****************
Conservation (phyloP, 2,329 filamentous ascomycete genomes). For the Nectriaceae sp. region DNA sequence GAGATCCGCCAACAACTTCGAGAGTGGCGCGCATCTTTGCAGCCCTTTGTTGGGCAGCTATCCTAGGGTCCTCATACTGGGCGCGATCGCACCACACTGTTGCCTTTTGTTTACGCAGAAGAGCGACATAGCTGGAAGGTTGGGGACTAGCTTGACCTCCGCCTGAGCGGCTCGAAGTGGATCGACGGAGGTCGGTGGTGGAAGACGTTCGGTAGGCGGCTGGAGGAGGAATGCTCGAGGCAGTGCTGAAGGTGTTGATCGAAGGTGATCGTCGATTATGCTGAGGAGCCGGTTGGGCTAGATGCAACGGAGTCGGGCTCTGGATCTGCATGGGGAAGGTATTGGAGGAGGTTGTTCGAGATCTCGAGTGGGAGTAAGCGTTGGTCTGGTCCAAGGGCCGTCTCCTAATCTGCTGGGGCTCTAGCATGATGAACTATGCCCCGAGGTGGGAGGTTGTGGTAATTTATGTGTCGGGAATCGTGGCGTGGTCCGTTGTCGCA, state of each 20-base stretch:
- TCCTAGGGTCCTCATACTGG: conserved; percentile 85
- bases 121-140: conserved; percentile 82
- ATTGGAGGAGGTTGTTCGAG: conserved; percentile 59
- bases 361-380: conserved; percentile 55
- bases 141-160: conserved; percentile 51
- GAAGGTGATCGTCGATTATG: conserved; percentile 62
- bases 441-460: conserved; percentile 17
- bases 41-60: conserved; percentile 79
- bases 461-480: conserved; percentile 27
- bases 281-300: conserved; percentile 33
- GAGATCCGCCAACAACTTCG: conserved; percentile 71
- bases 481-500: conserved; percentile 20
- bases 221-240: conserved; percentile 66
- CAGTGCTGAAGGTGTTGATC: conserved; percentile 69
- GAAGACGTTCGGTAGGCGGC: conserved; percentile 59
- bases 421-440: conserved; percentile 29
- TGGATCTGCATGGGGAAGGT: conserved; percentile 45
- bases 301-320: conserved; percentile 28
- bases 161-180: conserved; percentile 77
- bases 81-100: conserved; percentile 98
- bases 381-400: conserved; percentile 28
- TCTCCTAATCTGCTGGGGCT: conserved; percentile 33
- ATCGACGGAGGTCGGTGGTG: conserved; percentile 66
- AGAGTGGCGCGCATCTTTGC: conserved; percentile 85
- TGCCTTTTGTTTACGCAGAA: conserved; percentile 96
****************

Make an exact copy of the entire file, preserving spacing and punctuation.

Conservation (phyloP, 2,329 filamentous ascomycete genomes). For the Nectriaceae sp. region DNA sequence GAGATCCGCCAACAACTTCGAGAGTGGCGCGCATCTTTGCAGCCCTTTGTTGGGCAGCTATCCTAGGGTCCTCATACTGGGCGCGATCGCACCACACTGTTGCCTTTTGTTTACGCAGAAGAGCGACATAGCTGGAAGGTTGGGGACTAGCTTGACCTCCGCCTGAGCGGCTCGAAGTGGATCGACGGAGGTCGGTGGTGGAAGACGTTCGGTAGGCGGCTGGAGGAGGAATGCTCGAGGCAGTGCTGAAGGTGTTGATCGAAGGTGATCGTCGATTATGCTGAGGAGCCGGTTGGGCTAGATGCAACGGAGTCGGGCTCTGGATCTGCATGGGGAAGGTATTGGAGGAGGTTGTTCGAGATCTCGAGTGGGAGTAAGCGTTGGTCTGGTCCAAGGGCCGTCTCCTAATCTGCTGGGGCTCTAGCATGATGAACTATGCCCCGAGGTGGGAGGTTGTGGTAATTTATGTGTCGGGAATCGTGGCGTGGTCCGTTGTCGCA, state of each 20-base stretch:
- TCCTAGGGTCCTCATACTGG: conserved; percentile 85
- bases 121-140: conserved; percentile 82
- ATTGGAGGAGGTTGTTCGAG: conserved; percentile 59
- bases 361-380: conserved; percentile 55
- bases 141-160: conserved; percentile 51
- GAAGGTGATCGTCGATTATG: conserved; percentile 62
- bases 441-460: conserved; percentile 17
- bases 41-60: conserved; percentile 79
- bases 461-480: conserved; percentile 27
- bases 281-300: conserved; percentile 33
- GAGATCCGCCAACAACTTCG: conserved; percentile 71
- bases 481-500: conserved; percentile 20
- bases 221-240: conserved; percentile 66
- CAGTGCTGAAGGTGTTGATC: conserved; percentile 69
- GAAGACGTTCGGTAGGCGGC: conserved; percentile 59
- bases 421-440: conserved; percentile 29
- TGGATCTGCATGGGGAAGGT: conserved; percentile 45
- bases 301-320: conserved; percentile 28
- bases 161-180: conserved; percentile 77
- bases 81-100: conserved; percentile 98
- bases 381-400: conserved; percentile 28
- TCTCCTAATCTGCTGGGGCT: conserved; percentile 33
- ATCGACGGAGGTCGGTGGTG: conserved; percentile 66
- AGAGTGGCGCGCATCTTTGC: conserved; percentile 85
- TGCCTTTTGTTTACGCAGAA: conserved; percentile 96